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Drought emergency declared by state
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Gov. Scott Walker Monday declared a state of emergency in Grant, Lafayette and Iowa counties due to drought or abnormally dry conditions, allowing expedited permits for farmers to temporarily use stream or lake water for irrigation.

“The lack of rainfall since May in the southern half of the state has hit hard in a crucial part of the growing season,” said Walker in a news release. “Wisconsin Agricultural Statistics Service reports this week that most of the land in these counties is short or very short of soil moisture, and this week’s U.S. Drought Monitor for the first time reported the southern tiers of Wisconsin counties to be in drought.

“These farm families are suffering under the stress and worry, but this is also a matter of statewide importance. Agriculture adds more than $59 billion to our economic output every year, and accounts for 354,000 jobs – one in every 10 Wisconsinite depends on agriculture for employment. It’s a vital sector of our economy that we need to protect.”

The declaration covers Adams, Brown, Buffalo, Calumet, Clark, Columbia, Crawford, Dane, Dodge, Fond du Lac, Grant, Green, Green Lake, Iowa, Jackson, Jefferson, Juneau, Kenosha, Kewaunee, La Crosse, Lafayette, Marquette, Manitowoc, Milwaukee, Monroe, Outagamie, Ozaukee, Portage, Racine, Richland, Rock, Sauk, Sheboygan, Trempealeau, Vernon, Walworth, Washington, Waukesha, Waupaca, Waushara, Winnebago and Wood counties, and any county contiguous to those 42 counties at the discretion of the secretary of the Department of Natural Resources and upon written notification to the governor.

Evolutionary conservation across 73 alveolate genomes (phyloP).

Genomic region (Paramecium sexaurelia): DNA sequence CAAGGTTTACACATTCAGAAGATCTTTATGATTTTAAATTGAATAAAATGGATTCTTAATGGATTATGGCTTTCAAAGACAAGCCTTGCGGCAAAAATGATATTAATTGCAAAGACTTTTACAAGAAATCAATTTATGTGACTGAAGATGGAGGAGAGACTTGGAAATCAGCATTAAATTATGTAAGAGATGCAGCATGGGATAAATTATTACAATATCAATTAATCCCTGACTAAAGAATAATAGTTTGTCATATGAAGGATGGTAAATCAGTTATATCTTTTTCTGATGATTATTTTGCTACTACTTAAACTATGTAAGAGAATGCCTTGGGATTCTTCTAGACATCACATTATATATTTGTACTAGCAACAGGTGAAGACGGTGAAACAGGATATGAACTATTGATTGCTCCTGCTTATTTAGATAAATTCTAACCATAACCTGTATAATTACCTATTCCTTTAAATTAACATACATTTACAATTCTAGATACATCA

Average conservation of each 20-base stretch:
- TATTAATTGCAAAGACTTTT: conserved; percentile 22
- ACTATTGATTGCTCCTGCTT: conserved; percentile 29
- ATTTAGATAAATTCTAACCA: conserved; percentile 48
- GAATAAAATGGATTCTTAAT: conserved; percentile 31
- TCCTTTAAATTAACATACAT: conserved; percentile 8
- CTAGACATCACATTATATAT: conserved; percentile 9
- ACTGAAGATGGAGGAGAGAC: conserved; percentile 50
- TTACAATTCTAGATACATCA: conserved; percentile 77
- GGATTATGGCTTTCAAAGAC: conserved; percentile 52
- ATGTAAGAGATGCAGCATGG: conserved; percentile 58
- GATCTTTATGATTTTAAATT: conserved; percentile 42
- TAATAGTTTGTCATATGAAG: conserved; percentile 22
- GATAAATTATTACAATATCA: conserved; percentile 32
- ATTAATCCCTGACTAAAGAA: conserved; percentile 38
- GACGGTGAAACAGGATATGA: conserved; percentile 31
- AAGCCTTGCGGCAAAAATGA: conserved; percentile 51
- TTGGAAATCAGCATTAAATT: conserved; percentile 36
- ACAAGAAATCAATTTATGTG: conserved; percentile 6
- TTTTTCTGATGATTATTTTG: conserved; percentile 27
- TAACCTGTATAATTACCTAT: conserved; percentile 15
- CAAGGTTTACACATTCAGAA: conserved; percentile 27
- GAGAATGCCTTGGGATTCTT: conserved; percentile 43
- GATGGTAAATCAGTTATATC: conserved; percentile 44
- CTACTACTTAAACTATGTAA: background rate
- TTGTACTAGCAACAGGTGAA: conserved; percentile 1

During a state of emergency, the DNR can expedite requests from farmers to divert water from streams and lakes for irrigation. The DNR must inspect the stream or lake in question within 72 hours of the request, to assure that fish and other aquatic life will not be harmed by the diversion.

The state is encouraging farmers to report crop conditions to their local U.S. Farm Service Agency office. The FSA compiles this information. Information gathered would provide the basis for the governor to request a disaster declaration by the U.S. Secretary of Agriculture, which could make low-cost emergency loans and other assistance available to farmers.

Farmers can also turn to the Wisconsin Farm Center, housed in the Department of Agriculture, Trade and Consumer Protection. The Farm Center staff can provide referrals and information about available services, including such things as finding feed, financial planning assistance, and mediation between farmers and creditors. Farmers can call the center toll-free at 1-800-942-2474, or email The center is staffed weekdays from 7:45 a.m. to 4:30 p.m.